New research into the communications challenges that emergency room employees face every day in our nation’s hospitals and medical facilities reveals patient care suffers when manual processes are used.
A new report “Care Communication Gaps in U.S. Hospital Emergency Departments” from Everbridge, Inc. polled 158 emergency department employees about the communication challenges that arise when coordinating patient care from one doctor/nurse/practitioner to another – and what technologies are most effective at accurately sharing patient care instructions.
A majority of emergency room employees reported that more than 10 percent of patient care hand offs contain communication errors – errors that could endanger patient care outcomes; 22 percent reported that more than one in five hand offs involve errors. Hand offs occur more often in emergency rooms because the care teams needed to treat patients are larger than for the rest of the hospital. For example, in order to manage a stroke patient, an average care team might involve 12-15 doctors, nurses and staff members spread out inside and potentially outside the hospital. With 59 percent of emergency departments reporting more hand offs to other care team members than for treatments originating elsewhere in the hospital, it is easy to see how these errors could happen.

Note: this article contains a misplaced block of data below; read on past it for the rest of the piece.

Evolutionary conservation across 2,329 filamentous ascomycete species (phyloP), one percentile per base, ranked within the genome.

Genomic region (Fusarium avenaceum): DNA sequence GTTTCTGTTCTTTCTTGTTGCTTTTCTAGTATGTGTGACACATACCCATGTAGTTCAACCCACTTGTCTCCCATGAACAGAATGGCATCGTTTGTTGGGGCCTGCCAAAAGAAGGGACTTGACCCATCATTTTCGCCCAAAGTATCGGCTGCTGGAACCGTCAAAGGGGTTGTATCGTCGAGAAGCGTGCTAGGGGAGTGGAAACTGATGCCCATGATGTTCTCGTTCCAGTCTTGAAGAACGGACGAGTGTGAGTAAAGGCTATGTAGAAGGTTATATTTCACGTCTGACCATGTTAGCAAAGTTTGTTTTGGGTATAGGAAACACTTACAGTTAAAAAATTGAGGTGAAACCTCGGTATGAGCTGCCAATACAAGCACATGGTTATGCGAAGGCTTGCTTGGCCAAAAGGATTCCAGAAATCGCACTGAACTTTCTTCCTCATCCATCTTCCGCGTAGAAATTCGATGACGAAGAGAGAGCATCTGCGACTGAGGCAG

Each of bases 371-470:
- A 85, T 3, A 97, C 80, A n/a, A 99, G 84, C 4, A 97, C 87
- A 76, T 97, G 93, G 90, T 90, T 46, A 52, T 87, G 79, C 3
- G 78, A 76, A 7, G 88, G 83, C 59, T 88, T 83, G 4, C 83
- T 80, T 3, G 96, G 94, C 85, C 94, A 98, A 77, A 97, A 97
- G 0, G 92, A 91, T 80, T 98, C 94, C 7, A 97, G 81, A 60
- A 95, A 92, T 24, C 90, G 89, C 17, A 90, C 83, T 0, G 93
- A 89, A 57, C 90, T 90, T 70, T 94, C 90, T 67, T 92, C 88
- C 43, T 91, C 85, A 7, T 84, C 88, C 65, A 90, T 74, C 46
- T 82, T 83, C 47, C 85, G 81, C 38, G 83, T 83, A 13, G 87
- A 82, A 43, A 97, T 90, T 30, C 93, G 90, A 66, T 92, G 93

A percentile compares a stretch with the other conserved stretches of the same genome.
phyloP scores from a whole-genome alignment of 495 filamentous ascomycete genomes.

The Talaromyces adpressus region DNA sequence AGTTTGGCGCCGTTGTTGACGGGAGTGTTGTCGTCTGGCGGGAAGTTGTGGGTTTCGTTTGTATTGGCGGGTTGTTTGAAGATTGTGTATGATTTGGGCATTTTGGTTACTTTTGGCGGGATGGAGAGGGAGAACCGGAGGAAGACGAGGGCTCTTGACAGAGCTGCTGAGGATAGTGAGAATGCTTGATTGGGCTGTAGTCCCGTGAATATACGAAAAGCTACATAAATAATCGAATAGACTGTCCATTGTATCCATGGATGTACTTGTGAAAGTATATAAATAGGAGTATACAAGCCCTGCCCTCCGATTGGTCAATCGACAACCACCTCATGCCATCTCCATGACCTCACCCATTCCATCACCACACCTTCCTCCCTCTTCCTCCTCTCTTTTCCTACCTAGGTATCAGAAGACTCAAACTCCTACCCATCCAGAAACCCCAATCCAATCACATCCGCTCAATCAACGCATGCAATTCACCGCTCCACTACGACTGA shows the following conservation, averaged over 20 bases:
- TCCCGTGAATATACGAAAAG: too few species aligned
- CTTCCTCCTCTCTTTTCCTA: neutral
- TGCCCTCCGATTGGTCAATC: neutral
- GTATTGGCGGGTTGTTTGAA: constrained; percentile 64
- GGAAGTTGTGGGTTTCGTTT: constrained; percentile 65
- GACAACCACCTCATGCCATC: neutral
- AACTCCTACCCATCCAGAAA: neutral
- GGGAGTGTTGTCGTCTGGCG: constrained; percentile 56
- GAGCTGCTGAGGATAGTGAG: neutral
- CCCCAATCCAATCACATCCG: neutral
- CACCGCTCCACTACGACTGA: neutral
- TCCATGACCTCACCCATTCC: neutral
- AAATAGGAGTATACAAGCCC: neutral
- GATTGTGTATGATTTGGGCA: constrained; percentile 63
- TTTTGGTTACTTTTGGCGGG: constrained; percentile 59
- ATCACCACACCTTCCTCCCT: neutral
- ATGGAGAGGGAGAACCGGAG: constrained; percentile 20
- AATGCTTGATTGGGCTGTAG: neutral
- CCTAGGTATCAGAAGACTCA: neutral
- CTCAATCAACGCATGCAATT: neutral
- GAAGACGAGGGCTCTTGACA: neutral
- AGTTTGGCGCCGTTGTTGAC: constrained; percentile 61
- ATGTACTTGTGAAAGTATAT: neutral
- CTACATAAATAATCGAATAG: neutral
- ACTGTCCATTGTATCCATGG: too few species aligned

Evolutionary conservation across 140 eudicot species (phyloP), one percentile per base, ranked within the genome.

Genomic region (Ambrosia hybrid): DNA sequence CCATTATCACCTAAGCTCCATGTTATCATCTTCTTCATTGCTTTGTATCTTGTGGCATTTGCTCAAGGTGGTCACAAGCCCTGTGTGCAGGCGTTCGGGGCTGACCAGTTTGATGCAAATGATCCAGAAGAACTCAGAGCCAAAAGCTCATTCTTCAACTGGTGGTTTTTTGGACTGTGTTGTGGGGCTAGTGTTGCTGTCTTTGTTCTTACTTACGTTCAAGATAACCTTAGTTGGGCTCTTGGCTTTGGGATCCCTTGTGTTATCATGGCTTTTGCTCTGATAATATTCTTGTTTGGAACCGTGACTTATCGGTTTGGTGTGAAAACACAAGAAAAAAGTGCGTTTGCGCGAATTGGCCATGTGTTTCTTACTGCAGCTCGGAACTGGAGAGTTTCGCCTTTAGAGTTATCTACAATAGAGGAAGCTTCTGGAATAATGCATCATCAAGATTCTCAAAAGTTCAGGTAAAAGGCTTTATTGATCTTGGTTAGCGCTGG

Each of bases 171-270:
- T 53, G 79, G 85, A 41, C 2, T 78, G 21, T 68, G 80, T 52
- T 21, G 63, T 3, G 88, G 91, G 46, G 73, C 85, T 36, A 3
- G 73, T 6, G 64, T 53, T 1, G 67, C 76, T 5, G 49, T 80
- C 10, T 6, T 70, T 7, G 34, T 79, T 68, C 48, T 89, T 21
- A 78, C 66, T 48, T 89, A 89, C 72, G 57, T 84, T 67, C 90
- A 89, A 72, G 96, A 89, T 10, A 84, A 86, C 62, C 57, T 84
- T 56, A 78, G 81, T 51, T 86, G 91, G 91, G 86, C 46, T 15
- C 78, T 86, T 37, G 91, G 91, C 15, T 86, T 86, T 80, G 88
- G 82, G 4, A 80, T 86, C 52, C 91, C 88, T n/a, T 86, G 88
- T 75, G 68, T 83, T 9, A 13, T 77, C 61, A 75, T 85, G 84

Hospital and emergency room workers have much more important things to think about than what the best communication method would be to contact a specific doctor, nurse or practitioner. There should never be any worries about whether patient care instructions were correctly received and understood. With the growing acceptance of mobile technologies in emergency departments, there is an excellent opportunity to make co-worker communications more efficient and effective – reducing the potential for errors that could affect patient care.